The New York Times‘ Brian Stelter takes a look at how political ad revenue is luring buyers to stations in battleground states. With more consolidation predicted in the local news landscape, higher political revenues and higher ratings make stations more valuable, Stelter reports:
When Allbritton, the media company that owns Politico, put its seven television stations up for sale this spring, analysts quickly singled out one as the most attractive: WJLA, the company’s ABC-affiliated station in Washington, D.C. It is the biggest of the bunch, the best known and, perhaps most important, a magnet for political spending.
WJLA took in $33 million in election-related and issue advocacy advertising last year. Only three stations in the United States earned more for political ads, and two of those were also in Washington. That’s because the stations’ signals reach citizens in a crucial battleground state, Virginia, as well as the political power brokers in the nation’s capital. If Allbritton were to sell WJLA by itself, it could fetch $300 million.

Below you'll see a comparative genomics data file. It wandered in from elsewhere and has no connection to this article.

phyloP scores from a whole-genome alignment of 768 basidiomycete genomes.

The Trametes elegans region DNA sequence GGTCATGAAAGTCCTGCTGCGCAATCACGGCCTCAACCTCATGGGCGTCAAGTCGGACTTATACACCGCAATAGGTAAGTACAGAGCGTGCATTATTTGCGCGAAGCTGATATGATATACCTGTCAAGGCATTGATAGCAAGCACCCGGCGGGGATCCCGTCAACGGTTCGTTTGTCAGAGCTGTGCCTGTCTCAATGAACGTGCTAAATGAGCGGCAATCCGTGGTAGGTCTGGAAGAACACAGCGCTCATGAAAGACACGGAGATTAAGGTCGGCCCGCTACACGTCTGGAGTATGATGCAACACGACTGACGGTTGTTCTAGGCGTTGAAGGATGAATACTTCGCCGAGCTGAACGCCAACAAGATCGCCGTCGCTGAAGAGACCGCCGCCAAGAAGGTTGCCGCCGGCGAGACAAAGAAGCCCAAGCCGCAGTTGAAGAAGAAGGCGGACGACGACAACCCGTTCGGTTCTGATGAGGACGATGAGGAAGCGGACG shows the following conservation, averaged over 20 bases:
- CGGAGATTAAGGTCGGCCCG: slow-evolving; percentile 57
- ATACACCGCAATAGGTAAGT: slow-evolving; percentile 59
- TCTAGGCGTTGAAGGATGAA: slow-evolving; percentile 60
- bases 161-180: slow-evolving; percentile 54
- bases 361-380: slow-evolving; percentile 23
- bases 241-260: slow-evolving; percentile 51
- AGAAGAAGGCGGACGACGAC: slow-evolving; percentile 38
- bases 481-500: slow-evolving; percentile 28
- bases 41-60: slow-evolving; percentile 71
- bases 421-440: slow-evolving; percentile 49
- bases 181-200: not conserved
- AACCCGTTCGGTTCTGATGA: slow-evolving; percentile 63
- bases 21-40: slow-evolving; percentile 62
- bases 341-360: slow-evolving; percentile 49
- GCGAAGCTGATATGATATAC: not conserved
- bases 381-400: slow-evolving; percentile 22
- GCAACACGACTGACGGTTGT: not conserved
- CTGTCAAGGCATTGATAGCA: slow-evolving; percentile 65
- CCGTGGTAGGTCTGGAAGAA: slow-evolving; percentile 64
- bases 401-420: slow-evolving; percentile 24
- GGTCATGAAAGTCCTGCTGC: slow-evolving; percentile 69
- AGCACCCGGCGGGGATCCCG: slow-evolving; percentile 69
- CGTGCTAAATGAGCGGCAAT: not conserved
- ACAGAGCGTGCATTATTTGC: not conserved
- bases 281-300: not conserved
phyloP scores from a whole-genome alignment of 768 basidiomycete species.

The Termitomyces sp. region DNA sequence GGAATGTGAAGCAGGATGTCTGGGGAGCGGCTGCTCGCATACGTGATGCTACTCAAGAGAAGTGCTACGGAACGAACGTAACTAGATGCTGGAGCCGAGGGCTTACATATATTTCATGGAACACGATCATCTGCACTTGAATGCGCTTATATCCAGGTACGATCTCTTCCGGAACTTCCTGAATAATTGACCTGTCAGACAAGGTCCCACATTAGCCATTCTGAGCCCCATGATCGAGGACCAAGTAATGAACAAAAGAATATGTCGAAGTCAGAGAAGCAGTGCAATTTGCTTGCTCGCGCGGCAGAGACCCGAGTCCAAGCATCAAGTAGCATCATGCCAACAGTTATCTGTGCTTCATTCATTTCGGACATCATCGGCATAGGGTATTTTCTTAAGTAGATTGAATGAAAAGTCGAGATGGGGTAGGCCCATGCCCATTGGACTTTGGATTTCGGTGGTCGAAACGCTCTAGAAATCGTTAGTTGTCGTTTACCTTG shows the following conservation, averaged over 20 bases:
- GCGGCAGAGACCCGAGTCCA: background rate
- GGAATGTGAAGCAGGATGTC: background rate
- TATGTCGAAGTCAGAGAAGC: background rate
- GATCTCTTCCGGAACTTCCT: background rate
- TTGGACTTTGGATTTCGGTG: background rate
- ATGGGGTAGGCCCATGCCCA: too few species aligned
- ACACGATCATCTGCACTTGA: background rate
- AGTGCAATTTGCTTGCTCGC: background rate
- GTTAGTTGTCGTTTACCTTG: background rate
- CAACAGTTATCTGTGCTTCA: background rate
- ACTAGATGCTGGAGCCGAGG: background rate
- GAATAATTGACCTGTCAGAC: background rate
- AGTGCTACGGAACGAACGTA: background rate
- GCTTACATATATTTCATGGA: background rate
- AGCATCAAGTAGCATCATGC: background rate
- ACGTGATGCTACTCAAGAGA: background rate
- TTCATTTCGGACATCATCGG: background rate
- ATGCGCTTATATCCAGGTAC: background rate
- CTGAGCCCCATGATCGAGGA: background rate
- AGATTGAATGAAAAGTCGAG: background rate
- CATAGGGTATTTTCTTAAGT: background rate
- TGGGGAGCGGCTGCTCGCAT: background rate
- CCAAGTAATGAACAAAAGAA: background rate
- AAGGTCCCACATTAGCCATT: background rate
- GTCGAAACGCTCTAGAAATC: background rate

That math helps explain why Gannett paid $1.5 billion for 20 stations last month, why the Tribune Company agreed last week to pay $2.7 billion for 19 stations — and why more consolidation in the marketplace is forecast for later this year. The increasingly expensive elections that play out across the country every two years are making stations look like a smart investment, with the revenue piling up each time a candidate says, “I approve this message.”